This morning, we head to Colombia, with a little detour via Cuba and Venezuela. We follow the footsteps of African culture in Latin America, with a colorful selection of musical influences that are both gourmets and generous.
If you’re told Colombia, you expect cumbia right? Yet, this is not what you will find in the following playlist. Instead, we offer you a delicious mix of sounds that gravitate in particular around champeta, this style of music born in the north of the country in the early 70s and which borrows from the Congolese soukous some frenetic percussions, some naughty rhythms and a groove that seems clearly mystical.
Our tour guides for today are the members of La Loma. Their first EP fits precisely into this Afro-Colombian tradition while incorporating touches gleaned here and there, all over the South American continent. They propose to make us discover what inspired them in their creation, and to welcome the time of a playlist, these traveling vibes, which only ask to resonate in new places, new bodies, new areas, new ears.
La Loma’s selection
Irakere - Bacalao con pan
La Loma: “This piece has a very Cuban base in style, but it is this kind of mixture, between African music and Latin music that marked the development of our project. We try to follow this line.“
Abelardo Carbonó y Su Conjunto - La negra kulengue
La Loma: “There is more of a kind of UFO, Abelardo Carbonó has developed something very original and uses further Caribbean music, chámpeta and merengue to mix all that with Afrobeat.“
Frente Cumbiero - ChucuSteady
La Loma: “This track is a more “recent” project which inspired us by the approach and the way of reviving an old repertoire with very original arrangements. They keep this energy that we find in old records from Colombian culture, cumbia, merengue, salsa,… But in addition they inject something new.“
La Loma - El bocón
Anto: “My favorite song from la Loma is “Los Nasa” of which you can find a fantastic live version if you check on youtube. But I wanted a bit of madness in this playlist, and this track is perfectly suited for. From the start we are embarked on a strange race which seems to slow down at one point, to accelerate even more after that, as if to try to sow us on the way.”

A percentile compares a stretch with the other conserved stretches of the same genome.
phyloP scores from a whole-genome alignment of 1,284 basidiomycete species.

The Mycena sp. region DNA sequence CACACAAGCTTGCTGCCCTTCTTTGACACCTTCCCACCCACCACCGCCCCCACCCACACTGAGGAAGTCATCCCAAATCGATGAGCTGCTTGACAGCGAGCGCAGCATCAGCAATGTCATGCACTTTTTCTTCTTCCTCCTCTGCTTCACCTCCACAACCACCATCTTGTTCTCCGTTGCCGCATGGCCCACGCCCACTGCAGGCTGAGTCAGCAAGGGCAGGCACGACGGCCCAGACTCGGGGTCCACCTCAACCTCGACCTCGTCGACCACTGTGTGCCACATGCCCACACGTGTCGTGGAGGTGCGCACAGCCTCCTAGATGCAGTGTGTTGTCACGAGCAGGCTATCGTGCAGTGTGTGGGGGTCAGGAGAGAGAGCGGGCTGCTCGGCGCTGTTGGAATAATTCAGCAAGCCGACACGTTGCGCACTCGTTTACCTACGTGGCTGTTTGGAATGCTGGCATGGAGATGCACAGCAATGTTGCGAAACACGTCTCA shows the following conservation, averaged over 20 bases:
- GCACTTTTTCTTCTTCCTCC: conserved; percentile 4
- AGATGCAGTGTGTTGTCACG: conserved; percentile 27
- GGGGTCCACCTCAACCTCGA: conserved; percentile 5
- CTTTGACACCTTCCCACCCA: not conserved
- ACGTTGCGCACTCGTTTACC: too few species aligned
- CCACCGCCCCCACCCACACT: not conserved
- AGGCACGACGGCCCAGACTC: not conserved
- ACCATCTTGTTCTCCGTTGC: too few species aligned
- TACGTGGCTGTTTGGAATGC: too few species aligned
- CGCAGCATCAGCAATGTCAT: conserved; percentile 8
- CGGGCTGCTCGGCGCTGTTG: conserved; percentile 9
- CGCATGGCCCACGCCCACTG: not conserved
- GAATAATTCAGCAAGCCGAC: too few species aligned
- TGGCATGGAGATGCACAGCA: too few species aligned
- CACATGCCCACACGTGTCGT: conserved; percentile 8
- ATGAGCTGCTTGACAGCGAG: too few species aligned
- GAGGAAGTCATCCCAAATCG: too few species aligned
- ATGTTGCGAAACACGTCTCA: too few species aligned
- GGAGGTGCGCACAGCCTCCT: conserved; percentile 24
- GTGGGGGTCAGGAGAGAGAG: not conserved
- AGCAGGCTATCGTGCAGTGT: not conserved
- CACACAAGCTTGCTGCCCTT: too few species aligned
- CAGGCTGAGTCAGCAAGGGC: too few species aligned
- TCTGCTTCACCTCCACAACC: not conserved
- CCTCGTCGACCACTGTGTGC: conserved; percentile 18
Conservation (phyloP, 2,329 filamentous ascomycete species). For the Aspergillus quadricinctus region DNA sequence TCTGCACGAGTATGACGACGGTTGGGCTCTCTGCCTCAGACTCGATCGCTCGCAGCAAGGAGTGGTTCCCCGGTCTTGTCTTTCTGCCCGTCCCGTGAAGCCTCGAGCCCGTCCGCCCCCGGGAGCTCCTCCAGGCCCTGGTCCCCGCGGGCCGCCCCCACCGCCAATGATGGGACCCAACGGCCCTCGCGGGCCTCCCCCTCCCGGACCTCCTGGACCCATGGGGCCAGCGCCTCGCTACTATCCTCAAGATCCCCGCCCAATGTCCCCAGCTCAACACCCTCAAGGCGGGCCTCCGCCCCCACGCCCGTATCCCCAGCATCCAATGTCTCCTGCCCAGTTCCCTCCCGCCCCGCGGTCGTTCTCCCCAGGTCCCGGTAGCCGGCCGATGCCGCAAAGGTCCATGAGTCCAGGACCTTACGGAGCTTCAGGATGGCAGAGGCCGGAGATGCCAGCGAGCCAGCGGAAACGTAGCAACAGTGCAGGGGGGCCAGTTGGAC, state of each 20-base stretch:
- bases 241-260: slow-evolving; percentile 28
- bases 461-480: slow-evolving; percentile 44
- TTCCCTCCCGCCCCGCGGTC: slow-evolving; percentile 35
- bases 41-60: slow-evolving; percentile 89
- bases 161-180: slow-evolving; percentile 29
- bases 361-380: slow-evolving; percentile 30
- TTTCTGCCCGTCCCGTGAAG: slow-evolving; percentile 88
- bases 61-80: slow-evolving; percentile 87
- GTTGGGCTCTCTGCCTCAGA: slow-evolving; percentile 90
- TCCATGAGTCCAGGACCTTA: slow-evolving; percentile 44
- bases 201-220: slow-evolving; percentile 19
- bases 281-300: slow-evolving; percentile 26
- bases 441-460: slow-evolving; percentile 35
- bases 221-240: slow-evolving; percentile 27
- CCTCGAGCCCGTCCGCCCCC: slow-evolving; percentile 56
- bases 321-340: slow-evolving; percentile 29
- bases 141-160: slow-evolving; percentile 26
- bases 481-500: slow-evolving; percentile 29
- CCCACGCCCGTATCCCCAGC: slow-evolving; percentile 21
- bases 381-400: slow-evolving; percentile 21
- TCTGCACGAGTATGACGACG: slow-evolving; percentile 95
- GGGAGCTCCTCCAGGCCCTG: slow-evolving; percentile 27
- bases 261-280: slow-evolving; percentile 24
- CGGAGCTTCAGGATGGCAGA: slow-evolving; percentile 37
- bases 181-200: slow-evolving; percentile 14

La Nelda Piña - El sucusu
Anto: “A pure piece of champeta, found in a collection that I highly recommend if you want to immerse yourself in this style. Sometimes criticized for its lack of depth in the texts, the Champeta is, nevertheless, a formidable vector of an African culture that resonates a lot for many communities of Afro-descendants, both in Colombia, but also within all the countries that bathe in the Caribbean Sea.”
Raul Monsalve y los Forajidos - Cafunga
Anto: “Besides, let’s take the opportunity to make a detour to Venezuela with a piece that has clearly marinated in Afro-beat, not for fashion, but on the contrary to connect with deeper roots. Everything is served by a bass player who has become a must on the modern Latin music scene. For his latest album, he chose to collaborate with los Forajidos, a kind of dream team of Afro-Venezuelan musicians.”
Meridian Brothers, Conjunto Media Luna - Pensando en mi morena
Anto: “And finally we end with the absurd poetry of the Meridian Brothers. Here we take even more freedom in style. It is impossible to pinpoint precisely the influences as they are so many. The music of Meridian Brothers (which are not really brothers FYI) is constantly evolving. When you think you can put it in a box, it escapes on the next measure, as if it wanted at all costs to remain unclassifiable by nature.”
That’s all for this Sunday. If you want to learn more about the Chumpeta, its links with Europe and Africa, we recommend that you read this very informative article (available in French and English).
Thank you to Andres from La Loma and his fellow for this 100% vibrant selection. We meet them in a few months with a new project that we can’t wait to discover.
Thanks also to Nella for her wonderful illustration (and welcome into the crew ;)!
See you next week for new trips!